And Gar Forman, the Bulls’ GM, at summer league, said, “Oh, we’re not having conversations.” I don’t think that’s the case. I think Dwyane’s agents and the Bulls are wanting to get this thing done.

But I’d really be surprised if it happened before the season. I still think it’s more likely that it’ll happen probably somewhere in December or January.

But this is a divorce that’s going to happen. It’s just going to take some time.

The young players on the Bulls really can’t stand Dwyane, and it’s the little secret in Chicago. They have had enough.

Wade’s January criticism was reportedly particularly directed at Nikola Mirotic and Michael Carter-Williams, neither of whom are on the roster. (Mirotic, a restricted free agent, will likely return.) Even if Wade’s comments cast a wider net, Jerian Grant, Paul Zipser, Denzel Valentine, Bobby Portis and Cristiano Felicio are the only young players still on the team from that time. None of those players deserve much influence in how the franchise operates.

Still, no matter what the young players want, it’s clear Wade no longer fits on a rebuilding Chicago. They might get their wish.

Wade is set to earn $23.8 million in the final season of an expiring contract. That salary could prove useful in a bigger trade.

If bought out, Wade would count as dead money against Chicago’s cap at his buyout amount. They Bulls should obviously be amenable if he sacrifices enough, but a small discount doesn’t justify locking into that money rather than having a trade chip available.

If Chicago is deep into the cellar as expected after the trade deadline, a buyout would be completely logical then. Maybe the Bulls even assess the trade market sooner and conclude Wade’s huge expiring contract won’t facilitate a trade.

It’s easy to see a buyout happening eventually. In the meantime, Wade and his younger teammates will just have to get along. I trust Wade’s professionalism to make this situation at least tenable, but Fred Hoiberg might have his hands full building cooperation with all the people involved.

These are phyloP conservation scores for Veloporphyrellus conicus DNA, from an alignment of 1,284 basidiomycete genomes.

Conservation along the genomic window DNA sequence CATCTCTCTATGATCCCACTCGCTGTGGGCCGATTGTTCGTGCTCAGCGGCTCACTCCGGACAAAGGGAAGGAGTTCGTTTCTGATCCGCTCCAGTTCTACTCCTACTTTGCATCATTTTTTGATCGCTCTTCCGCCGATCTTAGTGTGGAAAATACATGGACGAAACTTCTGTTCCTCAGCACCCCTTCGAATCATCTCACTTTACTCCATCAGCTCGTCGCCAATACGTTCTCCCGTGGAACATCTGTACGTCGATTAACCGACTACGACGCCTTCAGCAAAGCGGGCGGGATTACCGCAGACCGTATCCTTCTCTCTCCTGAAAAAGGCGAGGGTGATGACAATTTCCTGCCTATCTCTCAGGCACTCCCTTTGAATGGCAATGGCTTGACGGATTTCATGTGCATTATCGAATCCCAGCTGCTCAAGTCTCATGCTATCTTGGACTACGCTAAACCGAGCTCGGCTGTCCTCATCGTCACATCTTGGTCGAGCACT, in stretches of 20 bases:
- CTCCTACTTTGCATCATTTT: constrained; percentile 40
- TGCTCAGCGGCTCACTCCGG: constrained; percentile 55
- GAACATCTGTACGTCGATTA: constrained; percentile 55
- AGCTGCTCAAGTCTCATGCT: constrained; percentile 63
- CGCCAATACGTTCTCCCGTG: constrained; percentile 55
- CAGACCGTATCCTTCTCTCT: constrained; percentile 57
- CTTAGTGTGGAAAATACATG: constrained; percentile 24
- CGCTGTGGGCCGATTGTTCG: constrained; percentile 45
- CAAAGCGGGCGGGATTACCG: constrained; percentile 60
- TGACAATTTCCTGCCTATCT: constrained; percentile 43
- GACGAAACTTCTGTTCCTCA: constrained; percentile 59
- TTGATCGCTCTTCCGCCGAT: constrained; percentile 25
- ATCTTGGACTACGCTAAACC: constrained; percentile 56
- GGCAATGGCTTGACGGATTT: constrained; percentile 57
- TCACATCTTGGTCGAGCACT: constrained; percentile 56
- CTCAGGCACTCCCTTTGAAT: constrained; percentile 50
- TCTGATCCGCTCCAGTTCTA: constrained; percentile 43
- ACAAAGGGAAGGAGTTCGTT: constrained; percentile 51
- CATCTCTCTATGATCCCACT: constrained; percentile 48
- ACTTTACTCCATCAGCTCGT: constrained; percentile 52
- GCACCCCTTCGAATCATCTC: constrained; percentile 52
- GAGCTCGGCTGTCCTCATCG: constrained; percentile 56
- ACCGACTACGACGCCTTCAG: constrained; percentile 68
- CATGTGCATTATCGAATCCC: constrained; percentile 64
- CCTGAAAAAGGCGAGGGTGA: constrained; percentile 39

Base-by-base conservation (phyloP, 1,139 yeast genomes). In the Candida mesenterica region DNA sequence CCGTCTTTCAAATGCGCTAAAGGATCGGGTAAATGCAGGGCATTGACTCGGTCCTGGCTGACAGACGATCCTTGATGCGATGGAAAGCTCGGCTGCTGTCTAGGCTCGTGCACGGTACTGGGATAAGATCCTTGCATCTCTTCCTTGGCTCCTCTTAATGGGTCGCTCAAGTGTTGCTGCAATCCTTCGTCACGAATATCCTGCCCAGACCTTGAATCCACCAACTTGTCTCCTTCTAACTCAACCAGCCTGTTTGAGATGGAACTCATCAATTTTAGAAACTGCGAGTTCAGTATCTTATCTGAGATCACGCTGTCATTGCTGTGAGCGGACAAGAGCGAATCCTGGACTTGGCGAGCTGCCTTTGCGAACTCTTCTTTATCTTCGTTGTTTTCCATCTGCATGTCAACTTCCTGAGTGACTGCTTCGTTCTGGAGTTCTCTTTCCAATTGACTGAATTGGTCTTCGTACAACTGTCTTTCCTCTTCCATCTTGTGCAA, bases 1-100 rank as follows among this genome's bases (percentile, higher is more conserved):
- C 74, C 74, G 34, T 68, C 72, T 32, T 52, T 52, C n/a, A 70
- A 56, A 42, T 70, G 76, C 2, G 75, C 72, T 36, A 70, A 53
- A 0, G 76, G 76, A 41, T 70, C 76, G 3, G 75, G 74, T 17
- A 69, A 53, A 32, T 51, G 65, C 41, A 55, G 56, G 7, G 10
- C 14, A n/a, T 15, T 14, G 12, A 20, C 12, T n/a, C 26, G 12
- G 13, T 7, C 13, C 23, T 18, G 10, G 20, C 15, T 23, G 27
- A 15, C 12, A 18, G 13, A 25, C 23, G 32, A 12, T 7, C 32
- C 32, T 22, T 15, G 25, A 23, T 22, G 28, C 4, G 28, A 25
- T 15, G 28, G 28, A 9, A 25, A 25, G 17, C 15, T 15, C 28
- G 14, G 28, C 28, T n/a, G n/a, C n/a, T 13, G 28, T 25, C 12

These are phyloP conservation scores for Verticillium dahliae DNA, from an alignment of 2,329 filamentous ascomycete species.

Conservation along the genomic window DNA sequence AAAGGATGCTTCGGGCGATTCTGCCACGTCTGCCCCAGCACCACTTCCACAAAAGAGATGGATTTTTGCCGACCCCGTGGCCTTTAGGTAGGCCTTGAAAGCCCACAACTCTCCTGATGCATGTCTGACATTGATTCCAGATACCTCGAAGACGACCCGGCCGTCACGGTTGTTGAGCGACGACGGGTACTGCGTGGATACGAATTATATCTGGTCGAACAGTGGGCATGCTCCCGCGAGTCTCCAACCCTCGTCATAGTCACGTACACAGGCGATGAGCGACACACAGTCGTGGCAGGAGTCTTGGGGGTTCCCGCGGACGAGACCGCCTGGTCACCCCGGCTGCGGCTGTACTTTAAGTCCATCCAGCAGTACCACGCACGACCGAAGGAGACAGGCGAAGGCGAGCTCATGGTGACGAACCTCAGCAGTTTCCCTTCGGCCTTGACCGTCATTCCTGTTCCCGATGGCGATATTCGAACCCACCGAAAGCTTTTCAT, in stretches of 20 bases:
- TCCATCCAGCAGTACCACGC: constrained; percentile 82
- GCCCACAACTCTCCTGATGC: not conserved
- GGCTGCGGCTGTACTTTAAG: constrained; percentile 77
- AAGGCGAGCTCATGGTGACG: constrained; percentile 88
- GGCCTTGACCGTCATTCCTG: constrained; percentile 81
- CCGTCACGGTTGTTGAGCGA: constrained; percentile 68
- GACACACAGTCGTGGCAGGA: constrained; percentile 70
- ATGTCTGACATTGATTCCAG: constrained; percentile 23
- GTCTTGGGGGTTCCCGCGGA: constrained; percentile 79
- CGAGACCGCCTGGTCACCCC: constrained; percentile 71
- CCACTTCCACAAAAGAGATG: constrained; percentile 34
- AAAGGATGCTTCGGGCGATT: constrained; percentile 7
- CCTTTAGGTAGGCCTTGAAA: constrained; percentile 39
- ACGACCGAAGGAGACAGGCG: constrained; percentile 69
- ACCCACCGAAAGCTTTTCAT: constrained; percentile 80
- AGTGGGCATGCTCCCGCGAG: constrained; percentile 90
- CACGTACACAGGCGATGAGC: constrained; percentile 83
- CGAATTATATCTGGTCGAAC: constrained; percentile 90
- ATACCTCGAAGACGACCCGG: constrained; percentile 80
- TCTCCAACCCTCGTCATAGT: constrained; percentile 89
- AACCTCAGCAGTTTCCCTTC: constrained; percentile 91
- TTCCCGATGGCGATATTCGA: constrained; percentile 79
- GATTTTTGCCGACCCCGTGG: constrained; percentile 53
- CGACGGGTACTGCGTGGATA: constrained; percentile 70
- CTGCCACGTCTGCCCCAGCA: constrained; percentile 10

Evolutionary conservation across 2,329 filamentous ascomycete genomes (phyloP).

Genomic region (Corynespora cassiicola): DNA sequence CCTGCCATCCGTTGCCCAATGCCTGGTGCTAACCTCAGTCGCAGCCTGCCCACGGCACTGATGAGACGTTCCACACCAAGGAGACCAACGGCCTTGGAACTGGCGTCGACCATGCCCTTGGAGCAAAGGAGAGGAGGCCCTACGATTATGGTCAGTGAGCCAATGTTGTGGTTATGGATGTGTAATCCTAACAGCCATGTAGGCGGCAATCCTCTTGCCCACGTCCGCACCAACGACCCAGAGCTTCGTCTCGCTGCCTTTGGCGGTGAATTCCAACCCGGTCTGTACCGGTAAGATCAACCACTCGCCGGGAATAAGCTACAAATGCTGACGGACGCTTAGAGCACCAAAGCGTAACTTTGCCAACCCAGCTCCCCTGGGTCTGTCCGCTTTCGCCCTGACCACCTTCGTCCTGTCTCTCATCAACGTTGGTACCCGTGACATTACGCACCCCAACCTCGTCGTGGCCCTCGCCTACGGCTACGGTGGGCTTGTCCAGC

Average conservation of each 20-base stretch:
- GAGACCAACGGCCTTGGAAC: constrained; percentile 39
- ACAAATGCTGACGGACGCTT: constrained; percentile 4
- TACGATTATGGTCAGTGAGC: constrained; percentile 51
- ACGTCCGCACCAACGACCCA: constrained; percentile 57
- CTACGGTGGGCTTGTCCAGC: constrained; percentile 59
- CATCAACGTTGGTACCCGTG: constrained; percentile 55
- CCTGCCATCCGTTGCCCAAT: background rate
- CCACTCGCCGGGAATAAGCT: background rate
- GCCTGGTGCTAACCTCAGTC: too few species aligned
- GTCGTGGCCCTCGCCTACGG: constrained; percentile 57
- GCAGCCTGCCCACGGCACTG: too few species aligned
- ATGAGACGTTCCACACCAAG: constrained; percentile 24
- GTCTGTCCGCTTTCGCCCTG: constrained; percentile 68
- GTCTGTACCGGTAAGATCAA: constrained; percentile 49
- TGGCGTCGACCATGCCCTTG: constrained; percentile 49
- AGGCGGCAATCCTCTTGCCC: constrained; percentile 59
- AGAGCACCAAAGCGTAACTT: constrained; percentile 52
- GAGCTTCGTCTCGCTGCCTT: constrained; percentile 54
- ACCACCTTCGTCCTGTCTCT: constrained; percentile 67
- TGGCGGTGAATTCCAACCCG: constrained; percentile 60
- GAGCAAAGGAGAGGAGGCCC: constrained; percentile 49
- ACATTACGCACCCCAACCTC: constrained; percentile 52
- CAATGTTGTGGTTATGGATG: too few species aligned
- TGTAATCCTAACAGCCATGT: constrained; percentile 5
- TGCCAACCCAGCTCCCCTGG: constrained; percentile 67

Spurs sign undrafted former Virginia guard London Perrantes

Chet Strange/Getty Images
Leave a comment

SAN ANTONIO (AP) The San Antonio Spurs have signed guard London Perrantes.

Michael Scott of Basketball Insiders:

The 22-year-old Perrantes wasn’t drafted out of Virginia this year but made summer league appearances for the Miami Heat in Las Vegas and Orlando.

The 6-foot-2 guard averaged 10 points, 5 assists, 2 rebounds and 1.5 steals in the MGM Resorts Summer League. He averaged 11.3 points, 4.8 assists, 3.8 rebounds and 1.3 steals in Orlando summer league action.

Perrantes set school career records at Virginia with 138 games and 4,425 minutes. He averaged 12.7 points, 3.8 assists and 3 rebounds during his senior season. He made 40.9 percent of his career 3-point attempts (211 of 516).

 

Danny Ainge: Isaiah Thomas’ hip played ‘some’ role in Kyrie Irving trade

Elsa/Getty Images
6 Comments

The Celtics gave up so much for Kyrie Irving, questions immediately emerged about the assets traded to Cleveland:

Are we all underrating the Nets, whose 2018 first-round pick Boston sent to Cleveland? Were Isaiah Thomas and Jae Crowder just products of Brad Stevens’ system? And is Thomas damaged goods?

Thomas will enter free agency next summer as a 29-year-old 5-foot-9 point guard seeking a max contract. That’s undoubtedly a concern.

But Cleveland is in win-now mode, as LeBron James can opt out of his contract next summer. As long Thomas maintains his star production between now and then, even if his next contract presents complications, the Cavaliers should be happy.

But a hip injury leaves uncertainty into how Thomas finishes this contract.

A. Sherrod Blakely of CSN New England:

Ainge, via Blakely:

“There’s probably a little bit of delay for Isaiah to start this year,” Ainge said in a conference call with reporters following the trade becoming official Tuesday night.

Adrian Wojnarowski of ESPN:

The Cavs are building for June, not October. A short delay in Thomas’ return is no big deal – as long as he fully recovers and isn’t at greater risk of future injury.

Those are big assumptions for someone in his position. His physical will be huge.